Monday, January 18, 2016

Policing, Massive Street Drug Testing & Poly-Substance Use Chaos in Georgia

Since early 2000, intensive policing, wide scale street drug testing, and actions aimed at limiting the availability of specific drugs have been implemented in Georgia. Supporters of this approach argue that fear of drug testing and resulting punishment compels drug users to stop using and prevents youth from initiating drug use. It has been also stated that reduction in the availability of specific drugs should be seen as an indication of the overall success of counter-drug efforts. The aim of the current review is to describe the drug-related law enforcement response in Georgia and its impact on illicit drug consumption and drug-related harm.

We reviewed relevant literature that included peer-reviewed scientific articles, stand-alone research reports, annual drug situation reports, technical reports and program data. This was also supplemented by the review of relevant legislation and judicial practices for the twelve year period between 2002 and 2014.

Every episode of reduced availability of any "traditional" injection drug was followed by the discovery/introduction of a new injection preparation. The pattern of drug consumption was normally driven by users' attempts to substitute their drug of choice through mixing together available alternative substances. Chaotic poly-substance use and extensive utilization of home-made injection drugs, prepared from toxic precursors, became common. Massive random street drug testing had little or no effect on the prevalence of problem drug use.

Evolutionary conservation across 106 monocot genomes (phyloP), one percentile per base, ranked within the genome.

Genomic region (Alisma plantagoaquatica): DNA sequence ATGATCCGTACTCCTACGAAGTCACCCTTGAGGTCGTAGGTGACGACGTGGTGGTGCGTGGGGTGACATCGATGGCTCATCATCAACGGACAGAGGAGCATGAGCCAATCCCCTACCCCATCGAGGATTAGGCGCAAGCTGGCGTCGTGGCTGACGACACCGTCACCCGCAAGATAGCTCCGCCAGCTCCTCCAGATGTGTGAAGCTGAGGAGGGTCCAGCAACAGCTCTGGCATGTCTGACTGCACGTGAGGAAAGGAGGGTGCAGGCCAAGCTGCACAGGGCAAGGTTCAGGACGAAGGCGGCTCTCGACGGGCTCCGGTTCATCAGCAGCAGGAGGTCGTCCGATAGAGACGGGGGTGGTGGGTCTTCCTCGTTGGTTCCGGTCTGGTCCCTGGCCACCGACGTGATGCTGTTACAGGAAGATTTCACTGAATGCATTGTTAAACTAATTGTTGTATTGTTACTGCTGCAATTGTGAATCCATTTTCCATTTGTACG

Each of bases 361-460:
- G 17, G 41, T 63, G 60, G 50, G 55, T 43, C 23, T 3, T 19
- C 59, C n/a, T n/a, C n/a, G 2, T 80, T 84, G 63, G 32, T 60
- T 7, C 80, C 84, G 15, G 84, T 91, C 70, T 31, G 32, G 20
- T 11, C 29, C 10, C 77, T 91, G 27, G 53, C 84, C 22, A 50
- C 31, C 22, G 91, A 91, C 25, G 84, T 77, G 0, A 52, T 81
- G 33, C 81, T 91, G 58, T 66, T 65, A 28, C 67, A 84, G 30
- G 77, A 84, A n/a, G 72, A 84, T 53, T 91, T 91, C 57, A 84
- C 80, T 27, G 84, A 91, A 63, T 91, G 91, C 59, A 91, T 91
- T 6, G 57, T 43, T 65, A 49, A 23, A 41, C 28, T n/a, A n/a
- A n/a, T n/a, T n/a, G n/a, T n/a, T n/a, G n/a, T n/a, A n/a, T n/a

Intensive harassment of drug users and exclusive focus on reducing the availability of specific drugs did not result in reduction of the prevalence of injecting drug use. Repressive response of Georgian anti-drug authorities relied heavily on consumer sanctions, which led to shifts in drug users' behavior. In most cases, these shifts were associated with the introduction and use of new toxic preparations and subsequent harm to the physical and mental health of drug consumers.

Below:  Trends in drugs injected in Georgia in 2002–2014 based on BBSS data (percentages exceed 100 % due to multiple responses, depending on a current poly-substance use by respondents)

Below:  Trends in injecting drug use in Georgia 2007–2014 based on GHRN data (percentages exceed 100 % due to multiple responses, depending on a current poly-substance use by respondents)

Below:  Number of patients treated for substance use disorders in 2003–2013

Below:  Number of individuals tested for drugs and number of positive results, 2006–2013

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